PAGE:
So true.

BS about women and pull-ups

Women can’t do pull-ups only because they are not trained to do them.

I served in an airborne unit in the army. All the women I served with could do quite a few pull-ups, some more than me. In an airborne unit, pull-ups are more necessary than in most other units as you have to be strong enough to pull the risers of your chute to steer yourself.

In a chute without real steering, this is the only way to do it, and it requires nearly lifting your entire bodyweight using the same muscles as a pull-up.

I think I could 19 pull-ups at my best. Maybe a bit more. I knew at least one woman who could do 40+. She wasn’t even that bulky, just short and strong.

Like a girl

Yeah, I know it’s a tampon commercial and thus designed to sell things, but it’s also really, really well done.

I was on a work softball team a few years ago. We weren’t that good. There was a player there that would sometimes join our team when we needed an extra, who usually was on another team.

She’d played Division I softball in college, and damn was she good. She could hit better, field better, run faster and make better decisions than anyone on our team, or than anyone else I saw playing in the entire league. She saved us from utter embarrassment in many games.

I am glad she did it all like a girl.

No animations

Google is going and making the same old mistakes in GUI design as has been done a million times, but can’t even recognize it because they are the “best and brightest” in their own eyes.

It can do things that physical paper can’t, like grow and shrink with animations. Those animations were important to Google, because they help users understand where they are inside an app. "A lot of software … kind of feels like television or film in terms of jump cuts," Wiley says, causing you to lose your sense of time and place. For apps, you want something more akin to a stage play. "It’s going from one moment to the next," he says, "that scene change, and what’s happening onstage is choreographed and transitioned, and there’s meaning."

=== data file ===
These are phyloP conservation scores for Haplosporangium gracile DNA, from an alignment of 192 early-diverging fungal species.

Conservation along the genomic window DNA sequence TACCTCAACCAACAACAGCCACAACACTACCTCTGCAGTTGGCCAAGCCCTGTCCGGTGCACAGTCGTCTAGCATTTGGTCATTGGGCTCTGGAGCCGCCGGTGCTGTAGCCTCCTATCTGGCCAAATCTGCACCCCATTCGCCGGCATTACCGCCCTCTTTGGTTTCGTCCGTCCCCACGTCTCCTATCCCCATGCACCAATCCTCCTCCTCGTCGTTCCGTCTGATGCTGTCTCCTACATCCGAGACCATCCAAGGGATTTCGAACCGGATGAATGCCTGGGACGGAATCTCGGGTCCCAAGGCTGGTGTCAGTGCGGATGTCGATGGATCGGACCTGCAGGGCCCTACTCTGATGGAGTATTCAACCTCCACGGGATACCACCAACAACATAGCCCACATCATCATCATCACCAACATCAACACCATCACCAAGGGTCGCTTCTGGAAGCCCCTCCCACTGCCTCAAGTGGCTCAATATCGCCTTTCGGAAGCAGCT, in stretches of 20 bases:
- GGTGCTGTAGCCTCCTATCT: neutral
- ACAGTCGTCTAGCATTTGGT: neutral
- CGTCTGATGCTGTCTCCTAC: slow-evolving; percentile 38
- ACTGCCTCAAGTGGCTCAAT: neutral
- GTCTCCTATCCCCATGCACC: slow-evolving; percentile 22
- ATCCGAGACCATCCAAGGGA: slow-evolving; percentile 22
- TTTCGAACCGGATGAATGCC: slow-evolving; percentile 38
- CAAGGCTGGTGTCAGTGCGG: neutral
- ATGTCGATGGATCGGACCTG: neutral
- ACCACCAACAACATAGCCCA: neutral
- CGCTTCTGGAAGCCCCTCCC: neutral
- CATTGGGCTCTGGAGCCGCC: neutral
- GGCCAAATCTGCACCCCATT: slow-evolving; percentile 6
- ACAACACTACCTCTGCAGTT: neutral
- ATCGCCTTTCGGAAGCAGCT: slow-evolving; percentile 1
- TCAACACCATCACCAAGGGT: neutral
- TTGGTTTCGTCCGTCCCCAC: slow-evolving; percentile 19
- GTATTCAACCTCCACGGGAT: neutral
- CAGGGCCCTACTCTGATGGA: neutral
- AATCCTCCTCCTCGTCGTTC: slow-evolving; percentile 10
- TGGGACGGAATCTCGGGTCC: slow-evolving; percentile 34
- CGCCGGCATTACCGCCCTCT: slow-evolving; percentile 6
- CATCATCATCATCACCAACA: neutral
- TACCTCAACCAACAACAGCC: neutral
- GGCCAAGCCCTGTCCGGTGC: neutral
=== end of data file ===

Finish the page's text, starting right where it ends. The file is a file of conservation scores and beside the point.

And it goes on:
Here’s what animations do: they slow me down. They slow my device down. They make it harder to tell what is going on in 99% of cases.

They are designed to appeal to the first-use “wow” factor and little else. This sort of animation-heavy design suffers greatly with continued use.

I always disable all animations (if possible) the moment I get a product.

As for the rest of it, it looks like a poor copy of Windows 8.

Beat the rap

This is really good, and shows just how much artistry and language play goes into rap.

Eminem, however, in this song is different. He interlinks his rhyme groups, a poetic technique known as “synchysis” in classical poetry like Vergil. This can be represented in the form ABAB. Poetry (…or rap) involving multiple synchyses would be represented as something like ABACCAB, or AABACBADC. Hm, I wonder what Eminem does…

But no female rappers? Dessa? Early Lil’ Kim? That’s a big omission.

What’s really funny is when people who think rap “isn’t hard and isn’t music” attempt it. It’s absolutely hysterical and bad.